LEADER OF the Labour Party Keir Starmer will today set out the party's plan to tackle the economic results of Britain's EU exit.
Reports state that Starmer will deliver a speech to denounce the situation created by Boris Johnson's 2020 Brexit deal and the breakdown of trust with the EU caused by the row over the trading arrangements for Northern Ireland.
However, he will now not to take the UK back into the EU single market or restore freedom of movement, and will instead set out a plan to "make Brexit work."
The speech will be delivered to the Centre for European Reform think tank, RTÉ reports, and he will argue that Johnson's Brexit deal had contribute to a sense of a country that was "stuck", with wages and growth stagnating and broken public services.
He would work for a new veterinary agreement for agricultural products moving between the UK and EU and improve trust to allow low-risk goods to enter Northern Ireland without unnecessary checks.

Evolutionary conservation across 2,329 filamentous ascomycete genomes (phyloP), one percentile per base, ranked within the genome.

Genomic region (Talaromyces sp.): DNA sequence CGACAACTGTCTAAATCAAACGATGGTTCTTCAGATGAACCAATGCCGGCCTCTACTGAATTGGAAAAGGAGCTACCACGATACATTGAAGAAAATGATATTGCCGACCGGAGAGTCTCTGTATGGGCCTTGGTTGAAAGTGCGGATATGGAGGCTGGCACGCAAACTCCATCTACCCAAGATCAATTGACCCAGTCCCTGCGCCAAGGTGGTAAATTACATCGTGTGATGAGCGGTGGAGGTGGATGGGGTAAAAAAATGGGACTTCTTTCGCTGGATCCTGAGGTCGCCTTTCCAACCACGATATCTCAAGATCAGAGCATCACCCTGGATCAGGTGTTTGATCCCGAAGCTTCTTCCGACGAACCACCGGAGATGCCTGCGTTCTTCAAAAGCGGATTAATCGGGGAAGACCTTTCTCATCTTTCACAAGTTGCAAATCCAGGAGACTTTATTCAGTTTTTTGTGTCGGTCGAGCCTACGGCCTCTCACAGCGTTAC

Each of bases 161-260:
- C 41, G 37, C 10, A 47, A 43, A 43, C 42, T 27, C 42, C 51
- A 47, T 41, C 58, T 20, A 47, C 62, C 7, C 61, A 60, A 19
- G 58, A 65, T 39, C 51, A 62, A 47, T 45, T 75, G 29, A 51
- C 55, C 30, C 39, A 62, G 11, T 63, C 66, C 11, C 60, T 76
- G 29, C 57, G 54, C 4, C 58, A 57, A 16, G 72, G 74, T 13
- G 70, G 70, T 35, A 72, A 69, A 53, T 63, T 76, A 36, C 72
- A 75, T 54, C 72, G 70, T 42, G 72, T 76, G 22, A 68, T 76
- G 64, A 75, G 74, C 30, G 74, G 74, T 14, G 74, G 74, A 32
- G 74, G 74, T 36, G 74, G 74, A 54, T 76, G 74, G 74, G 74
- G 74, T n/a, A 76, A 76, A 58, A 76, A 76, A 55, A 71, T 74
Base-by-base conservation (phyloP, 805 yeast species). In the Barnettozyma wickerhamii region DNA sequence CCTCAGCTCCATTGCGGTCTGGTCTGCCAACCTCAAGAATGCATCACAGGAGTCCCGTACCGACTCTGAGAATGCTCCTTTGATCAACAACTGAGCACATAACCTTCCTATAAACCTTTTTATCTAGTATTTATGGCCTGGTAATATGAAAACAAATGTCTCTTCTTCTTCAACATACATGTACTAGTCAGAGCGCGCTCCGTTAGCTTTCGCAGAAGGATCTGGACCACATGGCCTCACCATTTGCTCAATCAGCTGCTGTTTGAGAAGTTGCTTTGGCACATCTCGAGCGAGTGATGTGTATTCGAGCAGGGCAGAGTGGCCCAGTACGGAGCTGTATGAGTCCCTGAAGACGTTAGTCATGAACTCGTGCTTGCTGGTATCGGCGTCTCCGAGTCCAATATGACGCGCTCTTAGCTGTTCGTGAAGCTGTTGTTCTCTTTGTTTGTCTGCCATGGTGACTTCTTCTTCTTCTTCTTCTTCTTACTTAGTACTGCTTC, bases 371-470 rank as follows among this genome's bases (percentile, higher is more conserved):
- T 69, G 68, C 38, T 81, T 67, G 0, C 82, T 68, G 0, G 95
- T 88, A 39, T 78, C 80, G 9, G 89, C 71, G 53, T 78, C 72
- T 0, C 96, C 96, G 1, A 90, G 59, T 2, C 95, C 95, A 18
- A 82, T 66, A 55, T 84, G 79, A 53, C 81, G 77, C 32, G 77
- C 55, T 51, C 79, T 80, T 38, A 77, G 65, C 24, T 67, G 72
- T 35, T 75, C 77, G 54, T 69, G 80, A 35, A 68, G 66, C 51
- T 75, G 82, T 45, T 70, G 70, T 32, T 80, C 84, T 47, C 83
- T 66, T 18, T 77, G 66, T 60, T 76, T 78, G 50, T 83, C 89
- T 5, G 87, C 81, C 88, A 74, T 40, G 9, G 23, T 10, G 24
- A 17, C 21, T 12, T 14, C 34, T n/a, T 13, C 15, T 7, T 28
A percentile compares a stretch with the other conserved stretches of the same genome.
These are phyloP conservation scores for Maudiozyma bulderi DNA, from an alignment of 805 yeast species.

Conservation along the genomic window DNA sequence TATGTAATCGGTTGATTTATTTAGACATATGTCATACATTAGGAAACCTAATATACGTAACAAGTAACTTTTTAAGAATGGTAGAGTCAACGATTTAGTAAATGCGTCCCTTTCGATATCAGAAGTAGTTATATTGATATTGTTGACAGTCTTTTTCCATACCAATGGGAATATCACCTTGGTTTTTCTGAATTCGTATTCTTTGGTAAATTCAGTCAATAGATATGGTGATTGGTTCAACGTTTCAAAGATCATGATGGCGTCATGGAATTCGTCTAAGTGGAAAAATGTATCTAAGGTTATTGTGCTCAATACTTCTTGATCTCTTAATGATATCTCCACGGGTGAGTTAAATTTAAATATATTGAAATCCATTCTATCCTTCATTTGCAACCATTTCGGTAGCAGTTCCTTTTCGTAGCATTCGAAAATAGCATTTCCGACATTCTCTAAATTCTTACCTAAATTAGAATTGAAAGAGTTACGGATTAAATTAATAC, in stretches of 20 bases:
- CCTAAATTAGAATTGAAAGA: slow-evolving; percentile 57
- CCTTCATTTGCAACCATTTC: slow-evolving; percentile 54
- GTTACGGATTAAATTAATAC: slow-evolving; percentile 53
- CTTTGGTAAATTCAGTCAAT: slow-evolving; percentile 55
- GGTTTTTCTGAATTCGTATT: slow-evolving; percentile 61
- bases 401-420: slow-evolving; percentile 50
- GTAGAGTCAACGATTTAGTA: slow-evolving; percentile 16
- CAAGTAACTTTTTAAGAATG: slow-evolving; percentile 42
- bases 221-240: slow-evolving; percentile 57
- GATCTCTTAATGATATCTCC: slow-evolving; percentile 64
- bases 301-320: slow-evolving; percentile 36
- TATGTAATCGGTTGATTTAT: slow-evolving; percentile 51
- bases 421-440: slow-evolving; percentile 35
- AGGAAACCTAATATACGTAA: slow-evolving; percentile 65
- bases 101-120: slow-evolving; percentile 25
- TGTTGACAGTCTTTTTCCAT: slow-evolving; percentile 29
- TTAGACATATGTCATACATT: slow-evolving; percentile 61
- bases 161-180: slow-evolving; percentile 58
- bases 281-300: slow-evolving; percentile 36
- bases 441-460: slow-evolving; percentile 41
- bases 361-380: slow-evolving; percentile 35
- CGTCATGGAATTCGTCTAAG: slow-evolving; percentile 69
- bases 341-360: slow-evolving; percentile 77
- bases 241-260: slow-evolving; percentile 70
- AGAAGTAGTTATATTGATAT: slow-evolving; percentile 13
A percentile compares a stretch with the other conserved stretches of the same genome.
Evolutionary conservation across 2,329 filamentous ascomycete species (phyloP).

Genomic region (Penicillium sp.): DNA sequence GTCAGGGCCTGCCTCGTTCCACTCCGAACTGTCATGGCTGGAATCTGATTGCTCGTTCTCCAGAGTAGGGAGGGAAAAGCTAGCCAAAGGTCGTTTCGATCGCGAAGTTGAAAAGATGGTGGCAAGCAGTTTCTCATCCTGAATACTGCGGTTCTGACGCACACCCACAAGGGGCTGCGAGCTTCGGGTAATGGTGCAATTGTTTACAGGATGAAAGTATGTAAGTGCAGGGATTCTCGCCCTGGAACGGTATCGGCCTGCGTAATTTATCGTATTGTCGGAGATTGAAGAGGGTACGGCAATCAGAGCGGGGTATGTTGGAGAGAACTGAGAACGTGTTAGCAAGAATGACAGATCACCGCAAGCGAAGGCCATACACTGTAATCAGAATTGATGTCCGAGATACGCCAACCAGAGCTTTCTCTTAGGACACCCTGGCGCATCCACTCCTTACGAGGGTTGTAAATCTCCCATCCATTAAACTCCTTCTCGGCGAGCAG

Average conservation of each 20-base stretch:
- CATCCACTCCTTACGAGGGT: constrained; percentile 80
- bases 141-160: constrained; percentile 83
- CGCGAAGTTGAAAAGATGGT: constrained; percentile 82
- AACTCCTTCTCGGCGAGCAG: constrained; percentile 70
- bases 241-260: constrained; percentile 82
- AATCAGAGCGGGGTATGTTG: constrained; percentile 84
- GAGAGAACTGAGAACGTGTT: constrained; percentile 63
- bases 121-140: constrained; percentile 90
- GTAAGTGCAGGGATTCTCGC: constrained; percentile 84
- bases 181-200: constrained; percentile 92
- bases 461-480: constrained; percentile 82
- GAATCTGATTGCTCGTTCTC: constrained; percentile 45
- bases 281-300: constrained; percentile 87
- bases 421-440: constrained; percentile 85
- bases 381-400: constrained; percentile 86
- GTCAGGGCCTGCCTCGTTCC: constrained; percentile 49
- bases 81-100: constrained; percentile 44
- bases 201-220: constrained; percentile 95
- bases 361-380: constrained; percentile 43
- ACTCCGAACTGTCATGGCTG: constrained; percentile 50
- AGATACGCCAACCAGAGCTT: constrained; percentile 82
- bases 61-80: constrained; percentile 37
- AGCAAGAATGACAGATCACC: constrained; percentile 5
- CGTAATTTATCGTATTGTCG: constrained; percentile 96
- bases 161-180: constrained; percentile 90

"We will get the protocol working and we will make it the springboard to securing a better deal for the British people," Mr Starmer is expected to say, as he pledges to "tear down unnecessary barriers".
"There are some who say 'We don't need to make Brexit work. We need to reverse it'. I couldn't disagree more," he will argue.
"Because you cannot move forward or grow the country or deliver change or win back the trust of those who have lost faith in politics if you're constantly focused on the arguments of the past.
"So let me be very clear: with Labour, Britain will not go back into the EU. We will not be joining the single market. We will not be joining a customs union.
"The reason I say this is simple. Nothing about revisiting those rows will help stimulate growth or bring down food prices or help British business thrive in the modern world."
He will aim to "deliver on the opportunities Britain has, sort out the poor deal Boris Johnson signed, and end the Brexit divisions once and for all."
Under his five-point plan, Labour would work to support industries by working towards mutual recognition of professional qualifications.
He said he would also work to strengthen security cooperation with Europe, seeking new security arrangements for British borders while sharing data and intelligence with allies.